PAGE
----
Model programs for reproduction and management: ex situ and in situ conservation of toads of the family Bufonidae

  • Published source details Johnson R.R. (1994) Model programs for reproduction and management: ex situ and in situ conservation of toads of the family Bufonidae. Pages 243-254 in: J.T. Collins, K. Adler & J.B. Murphy (eds.) Captive Management and Conservation of Amphibians and Reptiles, Contributions to Herpetology Vol. 11, Society for the Study of Amphibians and Reptiles. Ithaca, New York.


This study is summarised as evidence for the following.

Action Category

Translocate toads

Action Link
Amphibian Conservation

Release captive-bred toads

Action Link
Amphibian Conservation

Captive breeding toads

Action Link
Amphibian Conservation
  1. Translocate toads

    A study in 1991–1992 in Wyoming, USA (Johnson 1994) found that a translocated pair of Wyoming toads Bufo baxteri bred in the first year. In 1992, tadpoles were produced from eggs laid within the breeding enclosure in the release pond. Toads did not breed in the original pond, the only remaining wild population. Female and juvenile toads were captured from the wild and overwintered in captivity for four months. One of the females and a wild-captured male were released into a breeding enclosure within the release pond.


  2. Release captive-bred toads

    A study in western Guánica, Puerto Rico (Johnson 1994) reported that a small number of captive-bred Puerto Rican crested toads Peltophryne lemur survived after release. Two of a group of 640 released were observed in 1989 and others sighted in 1992 and 1993. Predation by mongooses had a significant effect on the survival of radio-tracked released adults. Three thousand newly metamorphosed toads were released in 1988. A further 12 captive-bred adults were released with radio-transmitters.


  3. Captive breeding toads

    A review in 1994 of captive breeding programmes for the Puerto Rican crested toad Peltophryne lemur (Johnson 1994) reported that the species had bred at three of the 14 zoos and institutions with captive populations.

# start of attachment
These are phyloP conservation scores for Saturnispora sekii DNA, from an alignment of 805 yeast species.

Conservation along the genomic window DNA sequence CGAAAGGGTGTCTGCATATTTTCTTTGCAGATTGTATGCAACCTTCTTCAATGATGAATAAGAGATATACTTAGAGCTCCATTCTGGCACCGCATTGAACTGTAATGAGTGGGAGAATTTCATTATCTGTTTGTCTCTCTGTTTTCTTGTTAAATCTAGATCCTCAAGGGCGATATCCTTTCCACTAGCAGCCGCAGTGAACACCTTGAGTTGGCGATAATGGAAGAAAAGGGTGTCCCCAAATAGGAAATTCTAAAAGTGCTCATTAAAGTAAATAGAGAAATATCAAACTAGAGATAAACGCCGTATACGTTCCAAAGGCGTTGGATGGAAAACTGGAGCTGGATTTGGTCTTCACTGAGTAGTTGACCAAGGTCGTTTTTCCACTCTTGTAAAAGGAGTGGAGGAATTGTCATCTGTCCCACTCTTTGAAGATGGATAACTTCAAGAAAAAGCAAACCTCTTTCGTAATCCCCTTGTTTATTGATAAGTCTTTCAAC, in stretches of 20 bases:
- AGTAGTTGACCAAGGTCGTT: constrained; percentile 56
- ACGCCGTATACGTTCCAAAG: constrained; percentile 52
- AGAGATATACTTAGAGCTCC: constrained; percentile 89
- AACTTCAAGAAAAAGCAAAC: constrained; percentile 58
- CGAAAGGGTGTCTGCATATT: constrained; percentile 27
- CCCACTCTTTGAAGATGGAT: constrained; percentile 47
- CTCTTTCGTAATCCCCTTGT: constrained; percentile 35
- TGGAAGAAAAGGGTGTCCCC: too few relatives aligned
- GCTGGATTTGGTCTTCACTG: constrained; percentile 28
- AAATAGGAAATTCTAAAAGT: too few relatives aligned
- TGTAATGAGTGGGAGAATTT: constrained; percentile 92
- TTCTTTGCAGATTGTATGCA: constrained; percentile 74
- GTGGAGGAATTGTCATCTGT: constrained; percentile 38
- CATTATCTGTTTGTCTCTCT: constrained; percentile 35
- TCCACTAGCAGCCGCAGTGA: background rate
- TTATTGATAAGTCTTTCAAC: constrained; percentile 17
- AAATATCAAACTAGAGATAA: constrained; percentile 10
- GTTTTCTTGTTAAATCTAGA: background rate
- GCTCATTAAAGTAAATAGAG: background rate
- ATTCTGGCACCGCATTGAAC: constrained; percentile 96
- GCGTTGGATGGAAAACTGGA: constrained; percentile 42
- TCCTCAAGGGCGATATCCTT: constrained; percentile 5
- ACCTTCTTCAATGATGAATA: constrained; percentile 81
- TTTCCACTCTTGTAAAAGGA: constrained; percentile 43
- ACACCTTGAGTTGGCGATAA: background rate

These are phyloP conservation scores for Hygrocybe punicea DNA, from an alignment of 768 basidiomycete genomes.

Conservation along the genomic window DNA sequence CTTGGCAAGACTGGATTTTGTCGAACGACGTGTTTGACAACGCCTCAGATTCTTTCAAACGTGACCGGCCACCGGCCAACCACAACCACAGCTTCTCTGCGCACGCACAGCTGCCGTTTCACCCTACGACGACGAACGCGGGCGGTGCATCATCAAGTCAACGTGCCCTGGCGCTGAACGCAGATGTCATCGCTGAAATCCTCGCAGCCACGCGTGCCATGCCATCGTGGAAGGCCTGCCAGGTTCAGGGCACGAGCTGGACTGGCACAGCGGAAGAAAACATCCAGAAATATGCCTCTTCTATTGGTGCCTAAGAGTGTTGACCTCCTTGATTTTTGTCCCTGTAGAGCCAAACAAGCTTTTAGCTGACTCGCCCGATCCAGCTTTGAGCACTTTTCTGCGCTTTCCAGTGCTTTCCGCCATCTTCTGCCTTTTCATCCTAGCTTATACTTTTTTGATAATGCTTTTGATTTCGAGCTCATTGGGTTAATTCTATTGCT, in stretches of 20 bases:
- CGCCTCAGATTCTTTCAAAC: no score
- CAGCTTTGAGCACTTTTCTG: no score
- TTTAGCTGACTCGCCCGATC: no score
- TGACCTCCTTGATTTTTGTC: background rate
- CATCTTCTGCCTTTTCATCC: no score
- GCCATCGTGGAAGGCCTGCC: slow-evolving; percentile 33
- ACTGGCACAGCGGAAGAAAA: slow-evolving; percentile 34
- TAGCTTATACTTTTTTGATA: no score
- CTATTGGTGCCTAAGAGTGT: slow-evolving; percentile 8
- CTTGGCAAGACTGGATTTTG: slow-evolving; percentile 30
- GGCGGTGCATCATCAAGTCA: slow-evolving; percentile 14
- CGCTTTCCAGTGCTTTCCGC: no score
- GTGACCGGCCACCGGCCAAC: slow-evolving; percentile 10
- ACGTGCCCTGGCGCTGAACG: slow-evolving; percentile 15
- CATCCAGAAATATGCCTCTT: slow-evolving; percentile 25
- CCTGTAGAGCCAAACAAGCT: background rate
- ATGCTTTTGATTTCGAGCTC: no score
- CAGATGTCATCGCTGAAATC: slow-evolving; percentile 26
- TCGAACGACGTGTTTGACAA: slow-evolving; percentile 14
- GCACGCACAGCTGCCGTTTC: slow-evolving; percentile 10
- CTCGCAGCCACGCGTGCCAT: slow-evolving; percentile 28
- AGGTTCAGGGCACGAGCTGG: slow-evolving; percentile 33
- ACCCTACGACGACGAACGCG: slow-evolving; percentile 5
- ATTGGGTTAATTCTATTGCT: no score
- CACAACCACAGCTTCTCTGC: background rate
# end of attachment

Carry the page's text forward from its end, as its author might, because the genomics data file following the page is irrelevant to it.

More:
Output references
What Works 2021 cover

What Works in Conservation

What Works in Conservation provides expert assessments of the effectiveness of actions, based on summarised evidence, in synopses. Subjects covered so far include amphibians, birds, mammals, forests, peatland and control of freshwater invasive species. More are in progress.

More about What Works in Conservation

Download free PDF or purchase
The Conservation Evidence Journal

The Conservation Evidence Journal

An online, free to publish in, open-access journal publishing results from research and projects that test the effectiveness of conservation actions.

Read the latest volume: Volume 19

Go to the CE Journal

Discover more on our blog

Our blog contains the latest news and updates from the Conservation Evidence team, the Conservation Evidence Journal, and our global partners in evidence-based conservation.

Who uses Conservation Evidence?

Meet some of the evidence champions

Endangered Landscape Programme Red List Champion - Arc Kent Wildlife Trust The Rufford Foundation Save the Frogs - Ghana Bern wood Supporting Conservation Leaders National Biodiversity Network Sustainability Dashboard Frog Life The international journey of Conservation - Oryx British trust for ornithology Cool Farm Alliance UNEP AWFA Butterfly Conservation People trust for endangered species Vincet Wildlife Trust